World War 3 fears as NATO launches ‘insane war games’ risking all-out ‘nuclear war’

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NATO is holding its largest military exercises since the end of the Cold War in a bellicose signal of sabre-rattling branded by its critics as “insane”, as it threatens to ignite all-out conflict.

Activist and author David Swanson told Radio Sputnik: “The war rehearsal, or war games, are just insane.”

Mr Swanson, who called the drills “madness”, argued it was no longer clear what NATO’s true purpose was and that its exercises “are great for selling weapons”.

He added: “They are great for building up hostility and maintaining enemies that help sell weapons, but they risk major war.

Mr Swanson said a petition at RootsAction.org has obtained at least 10,000 signatures calling for an end to the military exercises.

He said: “The US, NATO and other countries that have joined in — Sweden, Finland, et cetera — it’s madness.

“NATO is also planning to celebrate its 70th anniversary on April 4 in Washington, DC — a day that ought to be dedicated to Martin Luther King, Jr.

“Another group I work for, World Beyond War, is working on plans to protest that and celebrate nonviolence and peace rather than NATO’s birthday.

“The other message being sent by all this hostility toward Russia, according to National Security Adviser John Bolton over in Russia tearing up another treaty, was, ‘Don’t mess with US elections’.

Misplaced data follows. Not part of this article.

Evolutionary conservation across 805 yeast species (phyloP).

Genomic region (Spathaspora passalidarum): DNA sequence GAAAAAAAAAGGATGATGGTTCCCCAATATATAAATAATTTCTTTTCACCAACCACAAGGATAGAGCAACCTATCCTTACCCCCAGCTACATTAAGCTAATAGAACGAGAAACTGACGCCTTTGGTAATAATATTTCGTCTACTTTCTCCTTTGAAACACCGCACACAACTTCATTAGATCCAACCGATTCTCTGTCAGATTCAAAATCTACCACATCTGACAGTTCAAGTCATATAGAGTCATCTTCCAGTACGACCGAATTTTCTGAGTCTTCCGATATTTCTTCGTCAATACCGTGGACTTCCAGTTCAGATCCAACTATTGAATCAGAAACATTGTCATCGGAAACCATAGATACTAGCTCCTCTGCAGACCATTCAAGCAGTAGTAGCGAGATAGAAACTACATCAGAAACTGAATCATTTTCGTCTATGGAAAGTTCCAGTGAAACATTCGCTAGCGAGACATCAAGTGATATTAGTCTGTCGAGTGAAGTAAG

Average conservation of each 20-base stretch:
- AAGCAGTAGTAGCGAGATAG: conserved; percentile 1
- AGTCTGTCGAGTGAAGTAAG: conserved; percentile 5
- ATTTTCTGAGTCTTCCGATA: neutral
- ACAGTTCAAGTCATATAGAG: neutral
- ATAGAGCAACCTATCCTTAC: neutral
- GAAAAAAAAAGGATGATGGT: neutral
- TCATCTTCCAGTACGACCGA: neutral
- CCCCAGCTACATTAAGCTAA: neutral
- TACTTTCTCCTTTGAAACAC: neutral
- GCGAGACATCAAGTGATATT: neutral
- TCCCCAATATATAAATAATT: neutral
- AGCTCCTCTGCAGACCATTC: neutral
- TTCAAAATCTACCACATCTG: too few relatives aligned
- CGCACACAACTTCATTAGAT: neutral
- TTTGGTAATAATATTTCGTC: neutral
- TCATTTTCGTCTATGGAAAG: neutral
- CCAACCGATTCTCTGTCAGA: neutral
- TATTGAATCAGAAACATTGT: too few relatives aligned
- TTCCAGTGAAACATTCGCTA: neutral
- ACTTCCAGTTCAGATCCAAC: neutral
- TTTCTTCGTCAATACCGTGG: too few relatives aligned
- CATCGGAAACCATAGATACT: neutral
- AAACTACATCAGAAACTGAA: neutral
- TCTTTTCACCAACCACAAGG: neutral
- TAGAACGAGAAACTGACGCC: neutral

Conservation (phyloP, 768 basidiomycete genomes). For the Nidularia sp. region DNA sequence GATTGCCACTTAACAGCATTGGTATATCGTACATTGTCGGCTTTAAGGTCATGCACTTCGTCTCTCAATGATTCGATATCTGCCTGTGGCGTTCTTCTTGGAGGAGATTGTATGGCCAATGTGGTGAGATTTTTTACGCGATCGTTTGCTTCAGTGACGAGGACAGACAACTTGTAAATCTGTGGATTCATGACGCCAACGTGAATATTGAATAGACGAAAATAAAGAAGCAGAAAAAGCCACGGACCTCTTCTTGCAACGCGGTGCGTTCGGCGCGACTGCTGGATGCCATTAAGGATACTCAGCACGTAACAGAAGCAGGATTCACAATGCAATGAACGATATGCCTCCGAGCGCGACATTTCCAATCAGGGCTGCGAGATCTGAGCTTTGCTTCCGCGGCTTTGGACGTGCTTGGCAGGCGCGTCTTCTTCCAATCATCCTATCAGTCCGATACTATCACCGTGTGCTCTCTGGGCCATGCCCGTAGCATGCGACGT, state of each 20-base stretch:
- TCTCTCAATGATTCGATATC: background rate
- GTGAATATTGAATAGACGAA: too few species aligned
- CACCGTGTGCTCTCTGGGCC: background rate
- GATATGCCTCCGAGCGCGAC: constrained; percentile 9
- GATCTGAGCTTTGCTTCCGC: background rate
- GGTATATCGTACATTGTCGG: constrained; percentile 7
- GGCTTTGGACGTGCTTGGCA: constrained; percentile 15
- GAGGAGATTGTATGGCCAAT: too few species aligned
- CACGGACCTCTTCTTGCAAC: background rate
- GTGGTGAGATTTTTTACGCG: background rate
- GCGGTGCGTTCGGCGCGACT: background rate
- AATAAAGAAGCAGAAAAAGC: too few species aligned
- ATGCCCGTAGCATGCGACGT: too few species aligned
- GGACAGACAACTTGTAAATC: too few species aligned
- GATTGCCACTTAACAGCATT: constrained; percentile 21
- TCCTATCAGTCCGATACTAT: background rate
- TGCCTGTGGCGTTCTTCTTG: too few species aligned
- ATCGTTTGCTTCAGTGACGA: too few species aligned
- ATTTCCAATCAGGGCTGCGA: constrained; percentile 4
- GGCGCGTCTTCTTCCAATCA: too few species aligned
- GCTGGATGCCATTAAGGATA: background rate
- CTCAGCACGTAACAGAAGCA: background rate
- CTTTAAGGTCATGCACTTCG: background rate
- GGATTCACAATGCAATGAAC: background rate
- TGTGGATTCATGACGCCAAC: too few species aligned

“Russiagate liberals have won.”

The NATO exercises seem to be aimed at Moscow, but a retired US general also predicted on Wednesday the US will probably be at war with China within 15 years.

Some 50,000 soldiers, 250 aircraft, 65 ships and 10,000 tanks and other ground vehicles are taking part in the Trident Juncture war games that began Thursday at locations from Iceland to Finland.

The events are intended to test NATO’s response to an attack on Norway – where most of the drills are taking place.

A total of 31 countries are involved in the military drills.

Footage showed treaded vehicles barrelling down muddy forest tracks, soldiers marching through barren northern landscapes and F-18 Super Hornet fighter jets taking off from remote runways.

Independent military analyst Alexander Golts compared Trident Juncture to 1980s NATO drills during the Cold War era.

Mr Golts argued the drills spelt the beginning of a new and reinvigorated Cold War.

He told the Daily Telegraph: “They’re the biggest NATO exercises since the end of the first Cold War and the fact that they are being held just shows that a new Cold War has started.

“This means the confrontation is becoming harsher.”

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